Springboks

Matfield favourite to lead Boks

Victor Matfield (Gallo Images)
Victor Matfield (Gallo Images)

Johannesburg - Just a few months ago it would have been unthinkable, but the stage is set now for Victor Matfield to lead the Springboks into battle this year not only as a player, but possibly also as captain.

According to the supersport.com website, with Jean de Villiers out for eight weeks with injury, Springbok coach Heyneke Meyer will have to find a new leader for the team as they head into four hard test weeks in June before embarking on a very important Castle Rugby Championship a year before the World Cup.

Much has been said about Matfield’s return to the playing field after he retired after the 2011 Rugby World Cup, but even now there can be few who don’t believe he is up to international rugby, even at the ripe old age of 37.

The Bok lock has made it clear his ambition is to play to the next World Cup in 2015 in England and all his energy is being focused on trying to make that squad.

But with De Villiers’ injury, a new opportunity has presented itself and it would be foolhardy to believe that Meyer would not seriously consider Matfield as his next captain.

The relationship between the two is well-documented and Matfield has been a long term captain under Meyer before, with the two building up a great working relationship together.

And if you consider that just 12 months ago there were genuine questionmarks about who the next Springbok captain would be, the situation looks a lot rosier this time around.

The return of several stalwarts means that the leadership group in the Springboks has grown and even if Matfield is not the captain-elect, there are now several candidates that can fill the role.

The key question for Meyer will be just how certain the player is of his place in the team, how his role fits into the team environment and the leadership attributes he brings to the side.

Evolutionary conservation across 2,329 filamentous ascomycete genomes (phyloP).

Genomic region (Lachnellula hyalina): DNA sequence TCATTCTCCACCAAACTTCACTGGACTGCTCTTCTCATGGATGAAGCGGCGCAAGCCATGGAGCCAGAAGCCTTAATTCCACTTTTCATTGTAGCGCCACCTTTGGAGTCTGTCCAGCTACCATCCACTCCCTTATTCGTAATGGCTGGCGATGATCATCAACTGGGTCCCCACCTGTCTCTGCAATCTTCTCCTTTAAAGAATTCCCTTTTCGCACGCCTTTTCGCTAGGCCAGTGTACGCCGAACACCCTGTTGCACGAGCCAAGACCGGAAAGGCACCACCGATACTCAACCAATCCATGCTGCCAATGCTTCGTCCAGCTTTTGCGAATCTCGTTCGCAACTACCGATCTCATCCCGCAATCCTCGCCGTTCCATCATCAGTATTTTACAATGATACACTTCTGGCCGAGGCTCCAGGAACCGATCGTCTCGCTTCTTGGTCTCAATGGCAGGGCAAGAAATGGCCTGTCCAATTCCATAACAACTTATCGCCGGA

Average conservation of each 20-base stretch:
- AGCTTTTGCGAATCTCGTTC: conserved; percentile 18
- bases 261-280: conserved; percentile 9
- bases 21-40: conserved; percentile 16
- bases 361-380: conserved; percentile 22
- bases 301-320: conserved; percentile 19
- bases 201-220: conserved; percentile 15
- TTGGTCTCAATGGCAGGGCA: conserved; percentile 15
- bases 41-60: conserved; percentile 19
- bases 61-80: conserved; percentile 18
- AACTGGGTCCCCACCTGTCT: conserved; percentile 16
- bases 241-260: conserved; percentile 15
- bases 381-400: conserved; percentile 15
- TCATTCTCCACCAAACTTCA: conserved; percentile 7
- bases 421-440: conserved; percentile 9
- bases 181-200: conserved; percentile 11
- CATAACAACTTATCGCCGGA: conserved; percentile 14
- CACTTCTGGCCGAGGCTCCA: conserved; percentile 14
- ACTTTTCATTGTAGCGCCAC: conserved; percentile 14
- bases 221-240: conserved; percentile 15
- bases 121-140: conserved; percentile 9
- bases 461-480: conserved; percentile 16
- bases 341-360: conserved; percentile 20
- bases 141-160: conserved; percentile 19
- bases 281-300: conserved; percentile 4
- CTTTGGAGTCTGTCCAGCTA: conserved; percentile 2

There is no doubt that Matfield ticks all these boxes and with over 100 test caps has more than his share of experience that will aid the Boks this year. With the dearth of five locks who are fit and able at the moment, there is definitely an opportunity to use him more and there is no doubt he will start the Bok tests in June as the five lock.

The other candidates present a dilemma for Meyer. For one, no Springbok captain has ever been based outside the country, and it is unlikely that this will change soon.

The practical implications of appointing a Bok captain who is gone for the majority of the year are not good for the marketing of the game, neither for the face of SA Rugby, who are still desperately trying to keep as many players in South Africa against the lure of the Euro, Pound and Yen.

While they are certainly likely to play an important role in the senior leadership group, that all but rules out the likes of Francois Louw and Fourie du Preez, both of whom would be ideal candidates to lead the team in other circumstances.

This leaves the other two Super Rugby captains also in the running, with Bismarck du Plessis doing well with a Cell C Sharks team riding the wave of form at the moment, while few would doubt that Adriaan Strauss is the heart and soul of the Toyota Cheetahs team and despite their struggling form, the hooker remains one of the top players in World rugby.

The problem for Meyer is that with the demands of international rugby, to appoint one as captain while De Villiers is away would hamper his opportunity to rotate the two hookers as he needs them this international season.

Both can lead a team with ease but there are good arguments for both to start in certain test matches, and as a coach Meyer will want to get the best out of both players.

The only other real candidate to lead the Boks into battle this June is Flip van der Merwe, who has done well with the Vodacom Bulls but will also be the first to admit that the other candidates not only have more captaincy experience at test level, but also have more of a claim on the job than him. Schalk Burger can also do a job but there is the real questionmark of whether he can warrant a starting role in the current team with the loose trio functioning well at the moment.

In the end the decision will come down to Meyer, who has praised De Villiers over and over as an exceptional captain and it is unlikely he will change his role in the long-term.

Matfield may, of course, not want the extra responsibility at this stage as he makes his comeback to international rugby and chases his goal of making the World Cup squad.

But Meyer is a coach who holds a lot of sway over his players, and it won’t therefore be a surprise to see Matfield lead the team at some stage – if not June – in the Green and Gold.

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